Experts continue to debate whether pandemic aid to help individuals is hindering the ability of employers to find applicants or if the pandemic has caused a deep rethink among North Americans on what they want for the rest of their working-age life. Some suggest the pandemic offers the perfect opportunity to provide a living wage for more Canadians.

Read the full story

World roundup: Denmarks turns a corner, Vietnam hopes to soon

As of midnight on Friday, the Danish government said it no longer considered COVID-19 "a socially critical disease," with Denmark becoming one of the first European Union countries to lift all domestic COVID-19 restrictions.

More than 80 per cent of people above the age of 12 in Denmark are fully vaccinated. Since Sept. 1, nightclubs reopened, limits on public gatherings were removed and showing a digital pass was no longer required to be seated inside restaurants or go to soccer games, fitness centres or a hairdresser. Masking has not been compulsory on public transit since mid-August.

Jens Lundgren, a professor of viral diseases at the Copenhagen University Hospital, described Denmark as being "an isolated island" where the vaccine rollout has worked, but cautioned that conditions could change quickly.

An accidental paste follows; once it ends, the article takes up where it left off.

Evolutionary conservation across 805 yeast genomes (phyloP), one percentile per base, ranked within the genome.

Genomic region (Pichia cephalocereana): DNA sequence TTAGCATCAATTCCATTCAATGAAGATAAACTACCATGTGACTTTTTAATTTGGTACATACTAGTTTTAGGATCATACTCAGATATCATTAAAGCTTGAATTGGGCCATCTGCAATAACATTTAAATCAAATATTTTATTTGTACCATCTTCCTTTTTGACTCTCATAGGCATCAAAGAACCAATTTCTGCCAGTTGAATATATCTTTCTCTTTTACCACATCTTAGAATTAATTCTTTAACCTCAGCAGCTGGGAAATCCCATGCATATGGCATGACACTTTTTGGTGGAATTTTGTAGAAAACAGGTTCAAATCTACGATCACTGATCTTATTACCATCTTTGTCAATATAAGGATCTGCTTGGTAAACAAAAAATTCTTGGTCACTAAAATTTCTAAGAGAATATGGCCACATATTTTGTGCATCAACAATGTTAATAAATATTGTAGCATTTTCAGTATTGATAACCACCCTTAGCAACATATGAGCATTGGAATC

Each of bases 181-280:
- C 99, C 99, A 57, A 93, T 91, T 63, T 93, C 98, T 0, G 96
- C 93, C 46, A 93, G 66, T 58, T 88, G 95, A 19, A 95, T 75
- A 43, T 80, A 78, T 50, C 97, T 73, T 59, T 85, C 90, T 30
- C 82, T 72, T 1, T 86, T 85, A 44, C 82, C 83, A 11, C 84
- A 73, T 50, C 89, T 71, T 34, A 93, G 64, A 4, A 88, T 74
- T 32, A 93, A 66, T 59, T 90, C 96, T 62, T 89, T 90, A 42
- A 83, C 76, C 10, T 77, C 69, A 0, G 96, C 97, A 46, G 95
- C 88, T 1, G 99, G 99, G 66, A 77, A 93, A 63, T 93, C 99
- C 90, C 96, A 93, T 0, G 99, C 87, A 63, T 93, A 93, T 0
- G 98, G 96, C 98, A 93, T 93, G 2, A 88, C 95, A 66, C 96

"Nobody should have the illusion that we are over this," he said.

In Africa, Egypt's daily reported cases of coronavirus have surpassed 400 for the first time in months. The Health Ministry on Friday reported 413 cases and 12 fatalities for the past 24 hours. Daily cases have been spiking in recent weeks since the more contagious delta variant was detected in the country in July.

Meanwhile, Kenya's economic output contracted for the first time in nearly three decades last year, pummelled by the impact of the pandemic, official data showed.

Vietnam plans to reopen the beach-fringed island of Phu Quoc to foreign tourists from next month, authorities said, as the country looks at ways to revive an economy suffering from extended lockdowns because of the coronavirus pandemic.

Foreign arrivals to Vietnam slumped from 18 million in 2019, when tourism revenue was $31 billion, or nearly 12 per cent of its gross domestic product, to 3.8 million last year.

The country's August industrial output fell 7.4 per cent from a year earlier. Lockdowns in recent months have prompted companies to suspend or curtail operations, which has had an international impact in some cases as the country is a key supply chain link for computer chips, car parts and clothes.

For more pandemic stories from around the globe, follow here.

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With files from Reuters, The Canadian Press, The Associated Press